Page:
1st Edition

Insular Destinies
Perspectives on the history and politics of modern Cyprus





ISBN 9781032085296
Published June 30, 2021 by Routledge
242 Pages

USD $48.95

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Book Description

In this collection, an eminent authority on the history of political thought and on the intellectual history of modern Hellenism employs his twin academic specializations in political science and in intellectual history to understand the intricacies of the historical experience of his native island. Writing in a perspective inspired by the work of Fernand Braudel, he attempts in a series of studies in cultural and social history to recover lost and overlooked aspects of the collective destinies of Cyprus and the Cypriot diaspora in the centuries of Ottoman rule, a period of critical significance for the survival of the people of the island. He then turns to a penetrating analysis of the politics of the Cyprus Question. The pertinent studies collected in this volume bear the imprint of the deep soul-searching by the younger generation of Cypriot scholars at the time of the tragedy of 1974 over what went so wrong that their country was exposed to foreign invasion, occupation and division. The hints at answers to these questions offered by the author’s interdisciplinary and critical treatment of the subject make this work an indispensable aid to anyone wishing to grasp the deeper antinomies and dilemmas immanent in the Cyprus Question.

Table of Contents



Foreword by Professor Robert Holland



Acknowledgments



List of Illustrations



Abbreviations



Introduction





Part One: Culture and Society in a Captive Island









  1. Cyprus in History






  2. Early Modern Cypriot Learning: A provisional periodization proposal (1571-1878)






  3. The Patriotism of the Expatriates






  4. Repression and Protest in Traditional Society: Cyprus 1764






  5. The Anonymity of a Prominent Woman in Eighteenth-Century Cyprus






  6. A Moldovian Connection to the Introduction of the Enlightenment in Cyprus: The contribution of Archbishop Kyprianos (1810-1821)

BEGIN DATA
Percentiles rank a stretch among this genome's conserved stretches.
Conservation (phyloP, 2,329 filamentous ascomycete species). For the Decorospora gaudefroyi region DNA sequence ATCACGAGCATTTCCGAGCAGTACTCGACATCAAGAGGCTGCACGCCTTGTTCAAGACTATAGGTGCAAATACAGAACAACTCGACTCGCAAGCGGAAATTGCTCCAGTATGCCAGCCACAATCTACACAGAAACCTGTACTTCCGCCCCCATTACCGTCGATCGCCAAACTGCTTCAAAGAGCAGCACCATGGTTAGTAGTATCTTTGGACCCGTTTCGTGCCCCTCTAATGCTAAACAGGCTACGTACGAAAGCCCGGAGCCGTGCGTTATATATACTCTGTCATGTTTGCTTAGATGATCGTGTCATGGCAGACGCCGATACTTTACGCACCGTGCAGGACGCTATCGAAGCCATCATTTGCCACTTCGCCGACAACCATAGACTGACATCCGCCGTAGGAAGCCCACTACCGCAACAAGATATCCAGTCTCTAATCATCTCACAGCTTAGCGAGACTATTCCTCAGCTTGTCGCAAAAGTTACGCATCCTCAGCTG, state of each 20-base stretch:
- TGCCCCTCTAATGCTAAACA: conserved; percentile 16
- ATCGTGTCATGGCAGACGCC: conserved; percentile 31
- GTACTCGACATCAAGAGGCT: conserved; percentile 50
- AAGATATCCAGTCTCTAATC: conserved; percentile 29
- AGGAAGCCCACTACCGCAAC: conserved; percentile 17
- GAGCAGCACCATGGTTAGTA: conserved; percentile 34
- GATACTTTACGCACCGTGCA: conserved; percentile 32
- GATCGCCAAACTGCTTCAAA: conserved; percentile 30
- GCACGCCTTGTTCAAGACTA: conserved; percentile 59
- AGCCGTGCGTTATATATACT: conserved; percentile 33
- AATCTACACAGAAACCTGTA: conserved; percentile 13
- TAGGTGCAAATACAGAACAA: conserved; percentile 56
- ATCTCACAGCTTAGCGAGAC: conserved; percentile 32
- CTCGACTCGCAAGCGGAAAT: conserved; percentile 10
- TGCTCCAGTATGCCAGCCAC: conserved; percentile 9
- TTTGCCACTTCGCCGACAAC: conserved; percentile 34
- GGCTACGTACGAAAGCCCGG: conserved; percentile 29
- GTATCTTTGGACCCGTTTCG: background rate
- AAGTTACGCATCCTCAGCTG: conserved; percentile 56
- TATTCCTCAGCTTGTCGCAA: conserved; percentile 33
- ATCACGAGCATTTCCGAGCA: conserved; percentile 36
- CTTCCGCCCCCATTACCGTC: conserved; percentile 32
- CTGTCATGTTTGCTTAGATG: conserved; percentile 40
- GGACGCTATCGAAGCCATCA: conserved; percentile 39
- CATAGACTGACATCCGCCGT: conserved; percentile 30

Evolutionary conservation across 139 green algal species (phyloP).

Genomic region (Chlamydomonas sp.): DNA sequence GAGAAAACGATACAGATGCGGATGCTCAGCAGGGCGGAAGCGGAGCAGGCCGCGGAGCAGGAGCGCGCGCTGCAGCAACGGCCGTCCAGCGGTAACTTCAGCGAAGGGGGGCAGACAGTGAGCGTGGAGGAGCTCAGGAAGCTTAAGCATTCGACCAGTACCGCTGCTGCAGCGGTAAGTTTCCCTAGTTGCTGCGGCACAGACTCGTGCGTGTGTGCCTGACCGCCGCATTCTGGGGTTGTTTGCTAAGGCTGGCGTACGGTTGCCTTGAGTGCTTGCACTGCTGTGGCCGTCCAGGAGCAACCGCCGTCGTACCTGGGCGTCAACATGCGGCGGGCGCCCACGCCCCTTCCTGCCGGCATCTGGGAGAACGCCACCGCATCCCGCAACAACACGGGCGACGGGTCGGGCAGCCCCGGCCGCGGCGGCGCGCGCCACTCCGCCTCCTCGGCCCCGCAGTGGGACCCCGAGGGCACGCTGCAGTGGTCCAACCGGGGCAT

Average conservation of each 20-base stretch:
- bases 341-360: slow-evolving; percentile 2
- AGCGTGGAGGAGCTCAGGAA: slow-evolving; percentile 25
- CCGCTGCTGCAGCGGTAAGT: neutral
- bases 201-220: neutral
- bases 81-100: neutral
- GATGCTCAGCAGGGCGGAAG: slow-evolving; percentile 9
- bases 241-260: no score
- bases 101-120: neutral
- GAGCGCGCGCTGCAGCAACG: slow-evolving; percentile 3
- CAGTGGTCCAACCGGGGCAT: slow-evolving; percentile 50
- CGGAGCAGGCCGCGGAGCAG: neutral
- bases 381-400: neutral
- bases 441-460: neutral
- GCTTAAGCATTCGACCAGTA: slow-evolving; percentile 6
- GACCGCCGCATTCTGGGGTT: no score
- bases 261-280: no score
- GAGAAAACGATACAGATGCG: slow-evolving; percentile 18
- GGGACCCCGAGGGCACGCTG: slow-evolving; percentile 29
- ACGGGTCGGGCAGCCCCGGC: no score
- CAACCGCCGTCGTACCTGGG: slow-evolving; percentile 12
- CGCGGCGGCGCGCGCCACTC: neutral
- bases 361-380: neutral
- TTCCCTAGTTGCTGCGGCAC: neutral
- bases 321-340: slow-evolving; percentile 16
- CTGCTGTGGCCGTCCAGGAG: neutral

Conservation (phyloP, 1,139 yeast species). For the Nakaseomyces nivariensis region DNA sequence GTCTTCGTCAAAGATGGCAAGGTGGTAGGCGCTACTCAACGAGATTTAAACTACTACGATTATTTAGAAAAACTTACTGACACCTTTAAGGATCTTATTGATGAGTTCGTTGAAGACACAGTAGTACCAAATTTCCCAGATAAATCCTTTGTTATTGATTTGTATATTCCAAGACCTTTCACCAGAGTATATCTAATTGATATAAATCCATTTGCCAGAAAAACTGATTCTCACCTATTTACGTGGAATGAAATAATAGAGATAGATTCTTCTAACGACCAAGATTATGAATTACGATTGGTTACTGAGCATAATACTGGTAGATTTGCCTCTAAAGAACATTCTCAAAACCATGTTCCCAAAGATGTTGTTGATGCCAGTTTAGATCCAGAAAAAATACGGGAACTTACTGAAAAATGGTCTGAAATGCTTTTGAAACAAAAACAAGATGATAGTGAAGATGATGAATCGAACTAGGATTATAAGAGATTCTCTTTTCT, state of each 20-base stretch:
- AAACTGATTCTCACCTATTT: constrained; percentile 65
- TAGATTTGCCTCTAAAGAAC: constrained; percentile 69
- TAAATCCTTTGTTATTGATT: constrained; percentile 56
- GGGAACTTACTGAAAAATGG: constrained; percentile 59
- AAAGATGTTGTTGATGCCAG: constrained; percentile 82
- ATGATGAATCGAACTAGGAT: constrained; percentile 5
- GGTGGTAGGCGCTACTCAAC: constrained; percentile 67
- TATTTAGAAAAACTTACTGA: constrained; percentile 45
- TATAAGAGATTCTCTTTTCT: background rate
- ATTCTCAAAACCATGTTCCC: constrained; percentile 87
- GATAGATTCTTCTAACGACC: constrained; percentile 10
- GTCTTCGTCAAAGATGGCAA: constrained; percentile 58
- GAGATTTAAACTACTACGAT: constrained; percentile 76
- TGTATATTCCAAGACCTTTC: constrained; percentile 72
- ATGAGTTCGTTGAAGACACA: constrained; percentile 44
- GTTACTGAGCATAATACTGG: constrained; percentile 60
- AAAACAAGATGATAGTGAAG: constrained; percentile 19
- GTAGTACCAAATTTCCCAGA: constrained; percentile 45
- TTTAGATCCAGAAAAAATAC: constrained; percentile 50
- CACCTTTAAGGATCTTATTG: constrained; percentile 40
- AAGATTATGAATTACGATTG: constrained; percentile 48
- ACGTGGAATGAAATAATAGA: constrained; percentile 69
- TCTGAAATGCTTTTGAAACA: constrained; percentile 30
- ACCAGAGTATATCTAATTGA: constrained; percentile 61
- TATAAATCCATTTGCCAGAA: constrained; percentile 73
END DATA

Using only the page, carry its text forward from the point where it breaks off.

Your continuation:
7. Cyprus in 1821: A report to the Levant Company and the Layers of Historical Memory






  8. Collective Consciousness and Poetry: Three moments in the literary tradition of modern Cyprus






  9. Part Two: The Politics of the Cyprus Question







  10. From Coexistence to Confrontation: The dynamics of ethnic conflict in Cyprus






  11. Ethnic Conflict in a Strategic Area: The case of Cyprus






  12. An Unexplored Case of Political Change: A research note on the electoral history of Cyprus






  13. Political Community in Plural Societies






  14. Relevance or Irrelevance of Nationalism? A perspective from the Eastern Mediterranean






  15. Milestones in the Historiography of the Cyprus Question






Bibliographical and critical notes





Index

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Author(s)

Biography

Paschalis M. Kitromilides, PhD Harvard University, is Professor Emeritus of Political Science at the University of Athens and Director of the Centre for Asia Minor Studies. From 2000 to 2011 he was Director of the Institute of Neohellenic Research at the National Hellenic Research Foundation. His recent books in English include: Adamantios Korais and the European Enlightenment (Voltaire Foundation, 2010); Enlightenment and Revolution. The Making of Modern Greece (Harvard University Press, 2013); Enlightenment and religion in the Orthodox world (Voltaire Foundation, 2016).

Reviews

‘The volume anthologizes studies which can safely be characterized as works of fundamental importance for anyone seeking to study modern Cyprus in a comprehensive manner. Not merely because of the new disciplinary pathways which they carved out for scholars, with respect, for example, to the crucial impact of electoral politics on the island’s social reconfiguration, or owing to the conceptual frameworks that they established based on paradigm-setting concepts such as "the dialectic of intolerance": primarily because they constitute bold, far-sighted introspective treatments of the Cyprus Question articulated during a period when few ventured to reflect critically on the issue’ - George Kalpadakis in Kathimerini, 30 April to 02 May 2021.